A whole lot more money, and a whole lot less choice
By Ola Lisowski
March 13, 2019
As former state Superintendent of the Department of Public Instruction (DPI), Gov. Tony Evers has made K-12 education a top priority in his 2019-21 biennial budget proposal. That is, as long as students attend the types of schools he prefers.
The massive spending plan calls for nearly $1.6 billion more for DPI over the biennium, another record hike over the prior budget’s increase of more than $630 million. It would dramatically rework the school funding formula, based on a proposal long-championed by Evers called “Fair Funding for Our Future.” It would also drastically restrict access to educational choice.
DPI sees the largest increase in state aids of any agency in the budget proposal. Looking at general purpose revenue (GPR) alone, the budget would spend an estimated $15.5 billion for DPI’s programs and operations, an 11.5 percent, or $1.6 billion, increase from the current base of $13.8 billion.
The Legislative Fiscal Bureau (LFB) will soon release its nonpartisan fiscal analysis of the budget document, which is when full funding figures will become clear. For now, all we have to analyze is Evers’ budget document, which directly cites the $1.6 billion increase in GPR to DPI, the largest of any agency. Surprisingly, total positions at DPI actually decrease over the biennium, from 649 to 646.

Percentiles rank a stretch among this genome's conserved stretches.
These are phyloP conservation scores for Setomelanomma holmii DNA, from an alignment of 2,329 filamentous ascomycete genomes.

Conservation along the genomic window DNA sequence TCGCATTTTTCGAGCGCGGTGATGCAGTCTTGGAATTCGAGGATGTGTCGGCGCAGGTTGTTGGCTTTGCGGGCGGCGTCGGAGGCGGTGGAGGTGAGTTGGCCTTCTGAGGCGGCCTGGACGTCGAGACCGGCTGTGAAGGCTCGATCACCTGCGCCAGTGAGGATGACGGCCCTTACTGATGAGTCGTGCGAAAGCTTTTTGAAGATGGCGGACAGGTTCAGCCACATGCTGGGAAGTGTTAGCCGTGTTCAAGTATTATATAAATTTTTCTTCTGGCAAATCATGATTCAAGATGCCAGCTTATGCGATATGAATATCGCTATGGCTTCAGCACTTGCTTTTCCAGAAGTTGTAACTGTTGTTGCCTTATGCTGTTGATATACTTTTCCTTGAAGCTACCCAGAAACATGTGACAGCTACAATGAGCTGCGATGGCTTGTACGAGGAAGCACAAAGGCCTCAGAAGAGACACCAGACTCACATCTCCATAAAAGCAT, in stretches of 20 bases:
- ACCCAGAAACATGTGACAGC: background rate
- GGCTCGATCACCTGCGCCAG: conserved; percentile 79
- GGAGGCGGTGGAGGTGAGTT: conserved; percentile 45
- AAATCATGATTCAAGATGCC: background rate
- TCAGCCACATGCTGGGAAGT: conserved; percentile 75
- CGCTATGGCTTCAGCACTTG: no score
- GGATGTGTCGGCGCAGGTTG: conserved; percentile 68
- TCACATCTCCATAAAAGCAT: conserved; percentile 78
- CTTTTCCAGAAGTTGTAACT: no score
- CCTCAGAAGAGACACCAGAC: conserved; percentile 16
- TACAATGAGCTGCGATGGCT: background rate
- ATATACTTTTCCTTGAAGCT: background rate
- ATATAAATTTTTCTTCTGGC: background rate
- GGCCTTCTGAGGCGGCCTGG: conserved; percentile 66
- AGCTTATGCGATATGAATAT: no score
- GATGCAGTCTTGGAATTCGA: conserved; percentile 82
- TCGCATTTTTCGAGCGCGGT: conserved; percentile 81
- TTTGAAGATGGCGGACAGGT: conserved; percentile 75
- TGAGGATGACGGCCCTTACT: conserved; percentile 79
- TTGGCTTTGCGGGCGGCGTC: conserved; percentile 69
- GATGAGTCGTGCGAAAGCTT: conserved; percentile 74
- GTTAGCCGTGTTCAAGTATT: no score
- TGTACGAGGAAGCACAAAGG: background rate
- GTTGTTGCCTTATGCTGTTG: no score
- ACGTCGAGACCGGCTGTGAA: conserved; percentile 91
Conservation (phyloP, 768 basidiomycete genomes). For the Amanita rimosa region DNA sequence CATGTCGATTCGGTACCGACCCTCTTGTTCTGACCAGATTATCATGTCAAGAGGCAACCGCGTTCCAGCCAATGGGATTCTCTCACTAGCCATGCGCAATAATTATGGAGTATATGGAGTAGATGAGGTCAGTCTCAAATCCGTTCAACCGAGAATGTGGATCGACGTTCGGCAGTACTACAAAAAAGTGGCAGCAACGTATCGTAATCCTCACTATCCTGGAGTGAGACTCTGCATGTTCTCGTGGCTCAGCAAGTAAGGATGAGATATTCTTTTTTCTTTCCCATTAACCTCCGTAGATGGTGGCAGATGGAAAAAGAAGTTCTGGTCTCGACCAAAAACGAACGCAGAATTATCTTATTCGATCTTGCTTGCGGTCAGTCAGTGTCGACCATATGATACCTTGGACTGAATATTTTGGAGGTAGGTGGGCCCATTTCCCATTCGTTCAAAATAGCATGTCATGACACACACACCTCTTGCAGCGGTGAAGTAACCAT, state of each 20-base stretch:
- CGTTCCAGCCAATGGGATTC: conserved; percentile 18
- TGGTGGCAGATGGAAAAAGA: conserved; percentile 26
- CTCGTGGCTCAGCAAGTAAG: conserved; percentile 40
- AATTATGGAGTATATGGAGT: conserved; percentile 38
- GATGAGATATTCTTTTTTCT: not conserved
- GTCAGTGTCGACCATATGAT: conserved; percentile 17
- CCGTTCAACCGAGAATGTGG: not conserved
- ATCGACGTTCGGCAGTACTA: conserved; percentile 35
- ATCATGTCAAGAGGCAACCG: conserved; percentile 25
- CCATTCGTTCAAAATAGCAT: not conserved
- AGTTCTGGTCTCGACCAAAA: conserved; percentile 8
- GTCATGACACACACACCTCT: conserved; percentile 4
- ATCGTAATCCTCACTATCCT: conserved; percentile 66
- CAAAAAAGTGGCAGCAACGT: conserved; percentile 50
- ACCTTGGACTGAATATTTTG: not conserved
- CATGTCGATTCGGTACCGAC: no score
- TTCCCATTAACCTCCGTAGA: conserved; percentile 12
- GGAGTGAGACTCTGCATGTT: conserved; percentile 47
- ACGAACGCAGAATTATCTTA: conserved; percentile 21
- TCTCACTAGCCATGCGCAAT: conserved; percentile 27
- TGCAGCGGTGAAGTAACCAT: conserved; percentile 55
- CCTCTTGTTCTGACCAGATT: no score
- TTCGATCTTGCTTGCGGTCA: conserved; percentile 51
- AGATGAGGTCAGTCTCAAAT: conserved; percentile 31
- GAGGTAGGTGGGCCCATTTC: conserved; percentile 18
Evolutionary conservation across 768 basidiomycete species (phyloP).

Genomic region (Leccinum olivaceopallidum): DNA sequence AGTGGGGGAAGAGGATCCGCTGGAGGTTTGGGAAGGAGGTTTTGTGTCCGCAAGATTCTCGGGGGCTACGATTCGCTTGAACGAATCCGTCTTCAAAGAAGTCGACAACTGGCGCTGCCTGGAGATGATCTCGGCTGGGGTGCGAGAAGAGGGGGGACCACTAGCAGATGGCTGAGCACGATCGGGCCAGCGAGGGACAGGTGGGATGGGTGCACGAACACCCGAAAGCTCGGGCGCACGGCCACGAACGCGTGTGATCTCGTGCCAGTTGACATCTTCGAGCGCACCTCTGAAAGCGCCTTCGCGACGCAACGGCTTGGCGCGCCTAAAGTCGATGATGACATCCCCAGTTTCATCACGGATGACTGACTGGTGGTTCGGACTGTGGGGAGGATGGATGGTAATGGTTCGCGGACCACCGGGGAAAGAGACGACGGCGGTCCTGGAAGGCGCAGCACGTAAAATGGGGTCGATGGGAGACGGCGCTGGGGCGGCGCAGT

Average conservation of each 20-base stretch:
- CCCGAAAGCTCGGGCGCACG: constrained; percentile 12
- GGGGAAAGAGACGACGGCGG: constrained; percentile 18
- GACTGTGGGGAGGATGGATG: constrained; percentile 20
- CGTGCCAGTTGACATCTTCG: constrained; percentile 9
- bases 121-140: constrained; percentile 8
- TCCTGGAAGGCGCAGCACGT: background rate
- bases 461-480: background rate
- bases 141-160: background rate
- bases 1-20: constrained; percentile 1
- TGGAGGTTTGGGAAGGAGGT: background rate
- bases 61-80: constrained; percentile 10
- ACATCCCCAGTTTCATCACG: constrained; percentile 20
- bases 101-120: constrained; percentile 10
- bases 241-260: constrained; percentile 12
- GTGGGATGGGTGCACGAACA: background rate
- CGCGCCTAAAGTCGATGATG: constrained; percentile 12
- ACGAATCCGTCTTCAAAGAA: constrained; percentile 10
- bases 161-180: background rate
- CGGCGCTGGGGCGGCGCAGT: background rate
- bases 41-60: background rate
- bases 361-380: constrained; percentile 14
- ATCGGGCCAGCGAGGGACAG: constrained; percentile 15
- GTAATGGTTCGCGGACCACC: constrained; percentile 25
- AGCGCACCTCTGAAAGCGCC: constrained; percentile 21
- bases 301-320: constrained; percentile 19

Another portion of the document shows that general and categorical aids rise to $7.35 billion in the second year of the biennium. Those figures are counted slightly differently than GPR-based state aids. Confusing? We agree. Wisconsin’s school finance formula is notoriously complex. Take a look at the increase over the Doyle and Walker years in the chart below, and keep reading to learn about other policy changes for K-12 education.